That Facebook hoax going around yet again has me thinking people need to learn just a little about the UCC. There are so many other problems with that hoax (such as the idea one can just retroactively modify something once contracted to in the adhesion contract of the terms and conditions) that should make people extremely skeptical and for some reason don’t, but this one jumps out at me. After all, take one example hoax message:
As of September 28th , 2015 at 10:50p.m. Eastern standard time, I do not give Facebook or any entities associated with Facebook permission to use my pictures, information, or posts, both past and future. By this statement, I give notice to Facebook it is strictly forbidden to disclose, copy, distribute, or take any other action against me based on this profile and/or its contents. The content of this profile is private and confidential information. The violation of privacy can be punished by law (UCC 1-308- 1 1 308-103 and the Rome Statute). NOTE: Facebook is now a public entity. All members must post a note like this. If you prefer, you can copy and paste this version. If you do not publish a statement at least once it will be tactically allowing the use of your photos, as well as the information contained in the profile status updates.
The only supposed law mentioned are UCC 1-308- 1 1 308-103 and the Rome Statute. Anyone who has any idea what these are goes no further, knowing it is a hoax.
After all, the UCC is the Uniform Commercial Code. It isn’t enforceable law. It’s a model law, suggestions that a bunch of scholars, lawmakers, and others have put together hoping people will adopt to make the law more uniform in different jurisdictions. For the most part, it’s been successful. Most states have adopted most of the UCC, though most have modified in one way or another and you don’t necessarily know which update they adopted. Regardless, even in such cases, the UCC itself is still not an enforceable law. When a state adopts a portion, they codify it into their own laws. For example, UCC 1-308 corresponds to Colorado Revised Statute 4-1-308 in Colorado.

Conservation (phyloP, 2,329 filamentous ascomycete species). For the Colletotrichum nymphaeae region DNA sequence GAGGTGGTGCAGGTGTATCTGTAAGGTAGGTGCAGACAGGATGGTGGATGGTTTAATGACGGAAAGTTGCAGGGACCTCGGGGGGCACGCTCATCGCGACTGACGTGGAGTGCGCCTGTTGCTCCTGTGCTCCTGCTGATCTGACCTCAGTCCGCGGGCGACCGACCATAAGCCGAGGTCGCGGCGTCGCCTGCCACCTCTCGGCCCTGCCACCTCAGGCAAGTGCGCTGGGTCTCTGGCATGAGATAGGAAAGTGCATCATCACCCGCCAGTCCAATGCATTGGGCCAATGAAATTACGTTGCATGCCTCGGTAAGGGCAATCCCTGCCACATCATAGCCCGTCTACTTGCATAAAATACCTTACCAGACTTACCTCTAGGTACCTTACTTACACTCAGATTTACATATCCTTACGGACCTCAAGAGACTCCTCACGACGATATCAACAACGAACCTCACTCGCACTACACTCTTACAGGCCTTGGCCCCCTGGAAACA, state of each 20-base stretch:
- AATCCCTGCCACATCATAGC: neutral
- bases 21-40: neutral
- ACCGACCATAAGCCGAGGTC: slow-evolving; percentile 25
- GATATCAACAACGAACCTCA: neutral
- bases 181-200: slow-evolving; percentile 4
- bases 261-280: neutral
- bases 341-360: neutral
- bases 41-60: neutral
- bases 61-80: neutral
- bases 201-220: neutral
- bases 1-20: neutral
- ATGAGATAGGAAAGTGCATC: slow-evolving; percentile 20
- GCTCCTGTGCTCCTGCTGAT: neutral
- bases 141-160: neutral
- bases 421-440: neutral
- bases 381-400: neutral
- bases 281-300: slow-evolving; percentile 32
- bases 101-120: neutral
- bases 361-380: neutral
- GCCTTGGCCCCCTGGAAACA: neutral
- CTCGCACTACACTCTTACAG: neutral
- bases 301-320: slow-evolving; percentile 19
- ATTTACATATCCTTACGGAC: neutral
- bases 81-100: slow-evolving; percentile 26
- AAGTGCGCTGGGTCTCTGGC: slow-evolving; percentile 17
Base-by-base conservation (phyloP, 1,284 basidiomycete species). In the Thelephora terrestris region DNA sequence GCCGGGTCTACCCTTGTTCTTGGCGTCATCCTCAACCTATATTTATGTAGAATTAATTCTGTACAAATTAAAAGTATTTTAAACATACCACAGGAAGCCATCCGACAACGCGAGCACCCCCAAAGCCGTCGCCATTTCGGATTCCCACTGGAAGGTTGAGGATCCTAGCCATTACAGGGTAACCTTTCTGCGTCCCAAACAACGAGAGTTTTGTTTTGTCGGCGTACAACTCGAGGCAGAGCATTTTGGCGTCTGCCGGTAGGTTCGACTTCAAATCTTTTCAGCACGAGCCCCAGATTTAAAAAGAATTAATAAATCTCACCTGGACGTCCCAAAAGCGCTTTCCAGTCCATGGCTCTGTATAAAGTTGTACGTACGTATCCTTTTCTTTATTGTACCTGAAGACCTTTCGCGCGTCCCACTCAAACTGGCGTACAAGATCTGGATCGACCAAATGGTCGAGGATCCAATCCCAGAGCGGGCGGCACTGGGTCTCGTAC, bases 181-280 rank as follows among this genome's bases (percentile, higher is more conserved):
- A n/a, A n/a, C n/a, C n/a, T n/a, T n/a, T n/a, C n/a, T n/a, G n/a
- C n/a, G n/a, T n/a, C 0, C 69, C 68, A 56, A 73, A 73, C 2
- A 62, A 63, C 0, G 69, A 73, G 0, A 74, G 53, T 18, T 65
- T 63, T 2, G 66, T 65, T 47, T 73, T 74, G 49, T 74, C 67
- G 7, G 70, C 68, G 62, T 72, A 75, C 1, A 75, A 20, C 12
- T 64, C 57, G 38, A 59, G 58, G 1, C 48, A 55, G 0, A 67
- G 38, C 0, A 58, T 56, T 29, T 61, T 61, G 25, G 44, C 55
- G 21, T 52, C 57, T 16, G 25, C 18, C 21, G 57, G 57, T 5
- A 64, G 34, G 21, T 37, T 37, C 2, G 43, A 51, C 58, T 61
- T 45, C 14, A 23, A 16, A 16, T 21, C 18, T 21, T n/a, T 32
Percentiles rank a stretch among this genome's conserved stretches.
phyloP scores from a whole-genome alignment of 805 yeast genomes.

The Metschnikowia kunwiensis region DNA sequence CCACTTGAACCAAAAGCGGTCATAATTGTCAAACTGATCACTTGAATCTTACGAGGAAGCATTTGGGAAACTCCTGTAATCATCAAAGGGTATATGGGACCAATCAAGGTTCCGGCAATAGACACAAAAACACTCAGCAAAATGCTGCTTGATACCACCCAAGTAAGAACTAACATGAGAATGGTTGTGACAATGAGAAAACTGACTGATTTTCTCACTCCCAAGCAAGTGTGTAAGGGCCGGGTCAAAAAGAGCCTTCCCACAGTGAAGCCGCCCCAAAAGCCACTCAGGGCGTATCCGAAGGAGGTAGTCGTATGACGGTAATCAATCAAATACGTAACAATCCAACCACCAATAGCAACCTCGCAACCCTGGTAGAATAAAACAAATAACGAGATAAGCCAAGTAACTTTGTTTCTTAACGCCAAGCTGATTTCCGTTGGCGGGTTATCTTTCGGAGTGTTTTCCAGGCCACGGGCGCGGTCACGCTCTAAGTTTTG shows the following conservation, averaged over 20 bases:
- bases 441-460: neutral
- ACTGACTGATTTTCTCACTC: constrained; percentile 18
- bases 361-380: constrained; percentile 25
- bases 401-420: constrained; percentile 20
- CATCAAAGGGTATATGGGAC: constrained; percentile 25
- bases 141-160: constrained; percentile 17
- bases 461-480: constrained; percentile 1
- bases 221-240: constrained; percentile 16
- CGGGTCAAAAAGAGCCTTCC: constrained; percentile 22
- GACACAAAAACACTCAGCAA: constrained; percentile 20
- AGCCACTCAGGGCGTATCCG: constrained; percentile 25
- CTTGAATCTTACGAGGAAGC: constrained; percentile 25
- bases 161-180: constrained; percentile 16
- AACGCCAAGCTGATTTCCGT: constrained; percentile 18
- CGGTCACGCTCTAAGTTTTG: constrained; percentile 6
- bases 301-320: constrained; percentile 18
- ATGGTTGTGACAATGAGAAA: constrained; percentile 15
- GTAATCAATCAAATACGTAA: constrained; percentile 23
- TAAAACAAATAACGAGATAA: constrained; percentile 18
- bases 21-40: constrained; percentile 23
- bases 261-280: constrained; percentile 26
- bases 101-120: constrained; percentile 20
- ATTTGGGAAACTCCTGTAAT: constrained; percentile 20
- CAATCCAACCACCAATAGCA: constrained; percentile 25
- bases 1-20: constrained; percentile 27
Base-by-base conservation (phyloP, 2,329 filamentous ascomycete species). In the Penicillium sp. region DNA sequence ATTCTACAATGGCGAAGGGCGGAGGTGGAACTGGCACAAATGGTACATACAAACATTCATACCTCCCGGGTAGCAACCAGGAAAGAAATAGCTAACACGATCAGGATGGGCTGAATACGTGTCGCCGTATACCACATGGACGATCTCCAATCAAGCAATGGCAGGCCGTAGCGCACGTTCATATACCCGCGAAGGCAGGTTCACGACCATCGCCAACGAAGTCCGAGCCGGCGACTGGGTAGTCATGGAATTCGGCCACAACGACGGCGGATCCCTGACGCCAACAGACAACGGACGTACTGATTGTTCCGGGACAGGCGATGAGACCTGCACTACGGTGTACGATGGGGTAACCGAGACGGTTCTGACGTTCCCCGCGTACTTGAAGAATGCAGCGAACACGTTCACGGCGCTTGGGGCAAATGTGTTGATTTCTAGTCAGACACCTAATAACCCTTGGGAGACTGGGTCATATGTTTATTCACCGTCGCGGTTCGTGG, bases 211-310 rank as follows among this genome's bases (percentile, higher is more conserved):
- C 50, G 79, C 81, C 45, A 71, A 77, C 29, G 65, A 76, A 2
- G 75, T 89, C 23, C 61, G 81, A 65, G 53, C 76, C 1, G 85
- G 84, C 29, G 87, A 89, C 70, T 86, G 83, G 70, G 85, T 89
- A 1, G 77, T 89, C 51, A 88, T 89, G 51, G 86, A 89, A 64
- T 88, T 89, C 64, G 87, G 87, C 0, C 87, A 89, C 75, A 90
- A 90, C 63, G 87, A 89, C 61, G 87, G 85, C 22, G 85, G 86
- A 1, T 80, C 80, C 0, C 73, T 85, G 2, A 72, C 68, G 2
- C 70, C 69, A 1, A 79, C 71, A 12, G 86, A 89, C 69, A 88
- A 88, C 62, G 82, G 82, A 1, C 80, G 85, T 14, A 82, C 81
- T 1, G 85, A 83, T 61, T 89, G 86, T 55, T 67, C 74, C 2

So, the UCC is not enforceable law.
Further, the UCC really is concerned with contract law, primarily personal property, not privacy. Additionally, UCC 1-308 is in article 1, which is the general provisions section as opposed to one of the real meaty articles. Even within the general provisions article, it only gets as specific as part 3, which covers territorial applicability and general rules.
Does that sound like it’s going to have crap to do with privacy or Facebook? Doesn’t to me.
Okay, let’s look at the current text of UCC 1-308:
§ 1-308. Performance or Acceptance Under Reservation of Rights.
(a) A party that with explicit reservation of rights performs or promises performance or assents to performance in a manner demanded or offered by the other party does not thereby prejudice the rights reserved. Such words as “without prejudice,” “under protest,” or the like are sufficient.
(b) Subsection (a) does not apply to an accord and satisfaction.
See something? Well, there is no subsections 1 or 103. There’s just a and b. Thus, though there is UCC 1-308 in the modern UCC, there is no UCC 1-308-1 or UCC 1-308-103. It vaguely looks like it might be applicable to reservation of rights after that, but there’s nothing about privacy or any punishment for such violation.
It’s crap. Anyone with any clue about the UCC knows that on the face of the hoax, much less looking at the UCC section.
And the Rome Statute? The Rome Statute is the treaty that established the International Criminal Court and its jurisdiction to try cases involving things like genocide and war crimes. Nothing about Facebook, privacy, copyright, or anything relating to ordinary contract or intellectual property law. Again, anyone with the first idea what the Rome Statute is would instantly recognize the post is a hoax.
This whole thing would have gone away a lot faster, and gone around less times, if people had the first clue what those cited “laws” were, or at least decided to check into it a little.